There’s been some talk recently that the growth of law blogs has stagnated a bit. It’s something Bob Ambrogi mentioned recently on his blog, highlighting the Legal Technology Survey Report from the American Bar Association’s Legal Technology Resource Center.

We disagree a bit with the results, though it’s fair to admit our methods and sample size are surely different. For example, our recent research focuses primarily on blog use by large law—particularly the Am Law 200, for which LexBlog partners with firms in these ranks on several hundred blogs.

Instead of stagnation, we see this:

large law growth

Not only was the overall number of blogs up, but the firms blogging increased—and the number of blogs per firm jumped 50 percent.

Why do we see large law firms continue to push so strongly into online publishing through blogging? It could any number of things. Maybe it’s resources. Could be the larger teams of attorneys available, maybe just the number of different subjects to write about.

A big part of it is the return. For large law firms, they know the type work they’re involved in. They have lawyers who are not only working with the law, constructing deals and litigating under it—but professionals who are truly shaping the law itself.

And the blogs play an integral role.

Yesterday, you saw the first LXBN Leaders article to be cross-posted here on Real Lawyers Have Blogs. We’ve actually been running those for a while on LXBN, with the total closing in on 50. Of all the profiles we’ve done, one on Ballard Spahr’s CFPB Monitor remains one of my favorites.

Because it’s difficult to top this anecdote from Ballard Spahr partner Alan Kaplinsky—on whether or not his blog’s words reach the halls of the agency he covers, the Consumer Financial Protection Bureau.

“I’m told by people that everybody there reads our blog…I met CFPB Director Richard Cordray for the first time earlier this year when I got selected by the CFPB to be an industry witness…I told him ‘this is the first time we’ve ever met,’ and he said ‘it may be the first time we’ve ever met but I hear your name about 50 times every day.’”

Of course, this isn’t just the agency he covers on his blog—it’s the agency that regulates the business of his clients. Do you think there’s value in demonstrating to your clients that not only are they looking to you for analysis on government regulations, but so are the government regulators themselves? I would think so.

Naturally, it’s one thing to tell your clients the regulators are looking to you for expertise, it’s another for the regulators to do it themselves—and it isn’t limited to these massive firms.

Take this example from the medium-sized communications law firm Fletcher Heald & Hildreth and their CommLawBlog, emphasis added.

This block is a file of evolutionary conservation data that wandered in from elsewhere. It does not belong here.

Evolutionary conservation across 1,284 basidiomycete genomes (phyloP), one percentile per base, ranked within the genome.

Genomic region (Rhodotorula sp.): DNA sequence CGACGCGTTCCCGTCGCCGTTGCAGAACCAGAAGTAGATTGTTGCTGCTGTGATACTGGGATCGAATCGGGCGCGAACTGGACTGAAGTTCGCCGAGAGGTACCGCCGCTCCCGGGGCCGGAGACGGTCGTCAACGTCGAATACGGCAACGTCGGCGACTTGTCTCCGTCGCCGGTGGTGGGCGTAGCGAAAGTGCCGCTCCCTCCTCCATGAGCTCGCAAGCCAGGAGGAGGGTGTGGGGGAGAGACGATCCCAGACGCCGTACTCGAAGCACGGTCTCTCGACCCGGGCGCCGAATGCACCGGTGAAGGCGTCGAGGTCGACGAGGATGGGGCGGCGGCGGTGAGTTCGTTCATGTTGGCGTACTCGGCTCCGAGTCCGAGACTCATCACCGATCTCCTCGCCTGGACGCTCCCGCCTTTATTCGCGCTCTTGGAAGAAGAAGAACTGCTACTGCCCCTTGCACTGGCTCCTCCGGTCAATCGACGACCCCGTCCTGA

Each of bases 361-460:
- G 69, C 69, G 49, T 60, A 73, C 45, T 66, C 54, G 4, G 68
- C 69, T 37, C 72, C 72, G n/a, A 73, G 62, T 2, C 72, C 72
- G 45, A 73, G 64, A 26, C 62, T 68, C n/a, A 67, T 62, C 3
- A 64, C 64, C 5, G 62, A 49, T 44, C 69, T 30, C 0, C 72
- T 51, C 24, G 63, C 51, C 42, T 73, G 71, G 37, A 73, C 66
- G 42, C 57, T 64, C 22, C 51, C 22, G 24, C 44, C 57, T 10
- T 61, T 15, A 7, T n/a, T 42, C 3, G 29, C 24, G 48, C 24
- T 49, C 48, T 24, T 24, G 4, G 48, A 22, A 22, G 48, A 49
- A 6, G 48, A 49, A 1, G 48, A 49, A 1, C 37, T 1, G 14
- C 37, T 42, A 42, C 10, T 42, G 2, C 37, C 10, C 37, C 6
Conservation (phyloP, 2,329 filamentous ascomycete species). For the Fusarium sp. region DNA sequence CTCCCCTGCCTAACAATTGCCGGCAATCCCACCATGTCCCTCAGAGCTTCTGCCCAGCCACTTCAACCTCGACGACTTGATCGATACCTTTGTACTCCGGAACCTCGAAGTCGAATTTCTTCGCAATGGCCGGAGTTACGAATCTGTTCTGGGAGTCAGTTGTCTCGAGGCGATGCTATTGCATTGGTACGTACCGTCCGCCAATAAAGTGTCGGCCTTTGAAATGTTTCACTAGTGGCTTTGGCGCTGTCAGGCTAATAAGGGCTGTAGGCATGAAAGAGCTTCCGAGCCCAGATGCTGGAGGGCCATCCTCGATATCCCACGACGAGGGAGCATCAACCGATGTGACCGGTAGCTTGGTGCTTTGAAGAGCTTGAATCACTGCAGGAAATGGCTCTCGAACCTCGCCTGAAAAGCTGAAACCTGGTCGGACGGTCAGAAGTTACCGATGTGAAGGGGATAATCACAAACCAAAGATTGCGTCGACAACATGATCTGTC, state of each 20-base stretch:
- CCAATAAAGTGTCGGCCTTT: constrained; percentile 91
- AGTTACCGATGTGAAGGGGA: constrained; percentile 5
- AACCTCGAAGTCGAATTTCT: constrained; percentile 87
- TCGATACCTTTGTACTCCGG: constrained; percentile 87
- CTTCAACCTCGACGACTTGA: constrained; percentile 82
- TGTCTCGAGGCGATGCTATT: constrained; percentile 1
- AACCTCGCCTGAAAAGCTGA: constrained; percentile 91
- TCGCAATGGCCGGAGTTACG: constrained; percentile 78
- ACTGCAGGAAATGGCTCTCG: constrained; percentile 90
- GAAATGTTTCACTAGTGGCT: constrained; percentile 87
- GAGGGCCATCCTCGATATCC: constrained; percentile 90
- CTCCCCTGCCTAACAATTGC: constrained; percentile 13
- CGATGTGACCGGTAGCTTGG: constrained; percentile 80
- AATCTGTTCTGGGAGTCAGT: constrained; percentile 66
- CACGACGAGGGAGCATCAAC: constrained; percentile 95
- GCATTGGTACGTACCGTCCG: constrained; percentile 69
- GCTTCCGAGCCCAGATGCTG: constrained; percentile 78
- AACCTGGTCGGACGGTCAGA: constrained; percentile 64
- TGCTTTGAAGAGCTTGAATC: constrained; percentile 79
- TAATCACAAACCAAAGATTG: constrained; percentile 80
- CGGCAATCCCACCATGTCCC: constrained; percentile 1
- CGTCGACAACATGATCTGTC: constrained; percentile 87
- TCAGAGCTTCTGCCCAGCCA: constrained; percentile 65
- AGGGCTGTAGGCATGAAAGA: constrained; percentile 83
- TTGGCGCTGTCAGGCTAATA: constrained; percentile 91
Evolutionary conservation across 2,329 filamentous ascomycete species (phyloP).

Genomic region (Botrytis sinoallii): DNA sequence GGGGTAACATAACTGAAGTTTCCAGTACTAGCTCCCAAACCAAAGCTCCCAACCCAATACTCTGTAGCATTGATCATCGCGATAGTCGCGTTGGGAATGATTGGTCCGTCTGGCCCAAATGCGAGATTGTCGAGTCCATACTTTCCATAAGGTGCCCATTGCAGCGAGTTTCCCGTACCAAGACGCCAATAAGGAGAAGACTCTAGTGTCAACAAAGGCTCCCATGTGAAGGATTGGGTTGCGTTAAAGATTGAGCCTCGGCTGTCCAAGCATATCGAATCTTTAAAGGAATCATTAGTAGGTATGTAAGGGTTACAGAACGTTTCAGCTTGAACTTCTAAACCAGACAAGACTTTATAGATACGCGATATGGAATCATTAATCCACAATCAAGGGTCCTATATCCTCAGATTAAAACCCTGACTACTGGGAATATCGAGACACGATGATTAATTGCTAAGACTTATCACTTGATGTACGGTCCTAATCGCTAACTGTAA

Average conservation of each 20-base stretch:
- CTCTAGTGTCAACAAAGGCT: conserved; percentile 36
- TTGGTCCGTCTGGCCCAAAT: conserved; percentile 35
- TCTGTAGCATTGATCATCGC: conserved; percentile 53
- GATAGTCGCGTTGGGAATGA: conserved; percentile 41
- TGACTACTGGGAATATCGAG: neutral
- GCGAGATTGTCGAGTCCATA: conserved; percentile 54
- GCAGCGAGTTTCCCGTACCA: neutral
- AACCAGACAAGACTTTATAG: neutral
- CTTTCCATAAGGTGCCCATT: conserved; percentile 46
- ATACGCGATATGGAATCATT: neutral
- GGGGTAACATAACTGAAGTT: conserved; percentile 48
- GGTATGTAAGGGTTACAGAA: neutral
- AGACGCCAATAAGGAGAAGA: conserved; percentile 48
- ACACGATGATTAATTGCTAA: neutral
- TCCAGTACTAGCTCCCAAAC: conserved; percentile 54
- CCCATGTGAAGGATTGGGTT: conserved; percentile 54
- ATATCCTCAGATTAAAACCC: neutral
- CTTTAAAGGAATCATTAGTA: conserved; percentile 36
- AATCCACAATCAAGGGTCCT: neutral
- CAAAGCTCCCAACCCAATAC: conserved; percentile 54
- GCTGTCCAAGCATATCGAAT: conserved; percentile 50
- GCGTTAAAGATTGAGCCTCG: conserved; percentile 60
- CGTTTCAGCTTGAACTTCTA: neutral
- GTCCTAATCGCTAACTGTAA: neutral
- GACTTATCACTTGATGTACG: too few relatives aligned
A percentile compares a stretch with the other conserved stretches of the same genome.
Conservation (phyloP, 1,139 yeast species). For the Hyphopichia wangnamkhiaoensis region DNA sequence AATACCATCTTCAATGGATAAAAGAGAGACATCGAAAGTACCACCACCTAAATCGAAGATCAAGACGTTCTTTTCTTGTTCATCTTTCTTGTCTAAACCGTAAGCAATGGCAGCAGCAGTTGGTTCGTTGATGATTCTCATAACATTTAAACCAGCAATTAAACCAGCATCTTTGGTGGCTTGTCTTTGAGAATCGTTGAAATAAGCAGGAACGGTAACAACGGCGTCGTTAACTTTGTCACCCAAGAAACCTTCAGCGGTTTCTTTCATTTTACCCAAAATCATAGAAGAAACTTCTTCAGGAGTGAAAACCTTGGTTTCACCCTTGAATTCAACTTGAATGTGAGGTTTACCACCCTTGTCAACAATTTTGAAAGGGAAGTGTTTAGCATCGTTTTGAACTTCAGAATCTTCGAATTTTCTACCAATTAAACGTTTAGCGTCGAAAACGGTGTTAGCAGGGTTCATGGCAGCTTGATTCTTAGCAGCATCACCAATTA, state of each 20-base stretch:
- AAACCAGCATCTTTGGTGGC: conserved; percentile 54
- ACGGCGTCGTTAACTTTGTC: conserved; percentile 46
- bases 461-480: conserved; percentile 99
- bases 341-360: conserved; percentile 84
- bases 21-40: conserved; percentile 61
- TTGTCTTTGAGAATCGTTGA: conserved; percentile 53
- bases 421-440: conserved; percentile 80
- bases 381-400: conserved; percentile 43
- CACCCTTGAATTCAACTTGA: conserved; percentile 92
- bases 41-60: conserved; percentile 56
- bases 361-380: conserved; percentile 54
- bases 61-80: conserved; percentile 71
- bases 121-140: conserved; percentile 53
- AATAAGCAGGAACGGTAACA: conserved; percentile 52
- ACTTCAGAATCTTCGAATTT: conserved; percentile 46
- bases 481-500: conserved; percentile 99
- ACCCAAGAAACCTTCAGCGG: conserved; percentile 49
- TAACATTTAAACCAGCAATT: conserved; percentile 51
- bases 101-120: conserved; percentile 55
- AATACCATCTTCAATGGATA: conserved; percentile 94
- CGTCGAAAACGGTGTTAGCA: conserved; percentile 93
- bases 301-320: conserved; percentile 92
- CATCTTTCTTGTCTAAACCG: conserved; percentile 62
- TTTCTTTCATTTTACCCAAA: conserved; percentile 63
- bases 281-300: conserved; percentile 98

While at a recent conference, Kevin Goldberg said he introduced himself to an FCC commissioner as CommLawBlog’s Swami. Even though they never met before, the commissioner knew of Goldberg on that alone.

“He could have been the nicest guy in the world and played it off really well,” said Goldberg. “We’re reaching a pretty high level in terms of readership at the agency that we’re trying to serve.”

Harry Cole added, “We’re reasonably confident that that particular commissioner knows us because he referenced one of our posts in a speech he gave a year or two ago. We know that another FCC commissioner reads because he linked to one of our pieces in a blog that he posted on the FCC website.”

This isn’t rare either. Just the other day, I saw that Fox Rothschild partner Elizabeth Litten had a post of hers on the firm’s HIPAA, HITECH & HIT blog cited in a statement from an FTC commissioner.

As mentioned, this type of high-level influence isn’t limited to large law firms. We wrote about plaintiff’s lawyer Bill Marler and his impact on the food industry here earlier this week.

Lawyers blog for a lot of different reasons, and in a lot of different ways. Some use keyword tracking tools to draw in search traffic. Some are focused on making sure, above all, the content shows up on the law firm website just the way they want it.

But some lawyers blog because they want to put a dent in the universe—or, at the very least, the industry in which they operate.

With blogging, and technology tools in general, it’s easy to become distracted by any number of things.

But when those distractions arise, consider what type of lawyer you want to be—and what you want to accomplish.

If it were me, I know I’d want to be the lawyer who can tell his clients, “Hey, look the people who are enforcing the country’s laws at the highest level—even they listen to what I have to say.”

Photo Credit: Garyisajoke